IMO Ship Recycling Convention takes form

At an International Maritime Organization (IMO) Working Group meeting held in London this week, further progress was made on the draft of the International Ship Recycling Convention in readiness for its adoption in 2009.


A number of key themes, which will ensure the success - or not - of the Convention, were covered during the week-long meeting. These included the practicalities associated with preparing a vessel for recycling and its final certification process. The debate on this issue focused on the time-line and the various communications between the ship owner, the recycling facility, the flag administration and the recycling state. Discussion emphasised the need on the one hand to ensure that there is in place a system of reporting to bring about compliance with the Convention, and at the same time the need on the other hand to take into account the practical and commercial realities of the ship recycling process.


Striking a balance between compliance and practical realities, the Working Group touched on the form and depth of the Inventory of Hazardous Materials (IHM). There appears still to be a great deal of  ambiguity as to the depth and detail that will be required in the IHM. With this uncertainty, there will need to be further agreement on how the IHM will be developed, and its format, before many of the other elements of the Convention can fall into place. Further consideration will also have to be given to the guidelines for the development of an IHM, as it is being suggested that an understanding of how the IHM for existing ships will be developed will assist in understanding how detailed in practical terms the IHM should actually be.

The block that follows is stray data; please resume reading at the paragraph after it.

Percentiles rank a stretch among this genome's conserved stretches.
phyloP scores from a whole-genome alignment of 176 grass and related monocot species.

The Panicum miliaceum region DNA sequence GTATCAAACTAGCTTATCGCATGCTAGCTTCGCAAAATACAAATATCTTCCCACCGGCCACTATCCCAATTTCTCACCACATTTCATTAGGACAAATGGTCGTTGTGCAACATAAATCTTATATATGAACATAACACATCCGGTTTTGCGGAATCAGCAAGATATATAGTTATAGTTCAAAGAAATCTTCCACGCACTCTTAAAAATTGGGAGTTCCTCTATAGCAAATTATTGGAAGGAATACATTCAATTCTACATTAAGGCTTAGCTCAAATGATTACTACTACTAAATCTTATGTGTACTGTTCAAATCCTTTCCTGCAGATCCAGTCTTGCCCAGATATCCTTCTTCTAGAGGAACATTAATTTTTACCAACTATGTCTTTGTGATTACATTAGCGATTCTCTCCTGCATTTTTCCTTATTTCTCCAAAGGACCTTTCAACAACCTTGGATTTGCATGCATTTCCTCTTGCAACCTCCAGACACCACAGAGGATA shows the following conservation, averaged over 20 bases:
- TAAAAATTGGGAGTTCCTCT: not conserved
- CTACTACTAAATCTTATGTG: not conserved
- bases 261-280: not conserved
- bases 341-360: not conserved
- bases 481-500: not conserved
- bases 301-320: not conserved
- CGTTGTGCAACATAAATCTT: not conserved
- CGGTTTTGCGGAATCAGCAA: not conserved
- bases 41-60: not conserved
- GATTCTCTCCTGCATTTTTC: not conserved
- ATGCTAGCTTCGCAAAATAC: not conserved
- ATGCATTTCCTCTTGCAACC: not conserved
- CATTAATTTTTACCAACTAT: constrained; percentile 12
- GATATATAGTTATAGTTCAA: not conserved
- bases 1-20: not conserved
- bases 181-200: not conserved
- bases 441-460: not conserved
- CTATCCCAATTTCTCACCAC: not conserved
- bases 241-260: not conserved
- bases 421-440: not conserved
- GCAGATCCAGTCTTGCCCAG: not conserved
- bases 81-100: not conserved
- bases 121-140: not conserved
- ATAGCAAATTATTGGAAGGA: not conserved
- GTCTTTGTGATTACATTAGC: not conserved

The Working Group will convene once again during the IMO’s Marine Environment Protection Committee (MEPC) meeting due to be held in July. With several more Committee meetings scheduled between now and the target adoption date of 2009, the draft Convention is well on track to meet this target date.


Contact Tim Wilkins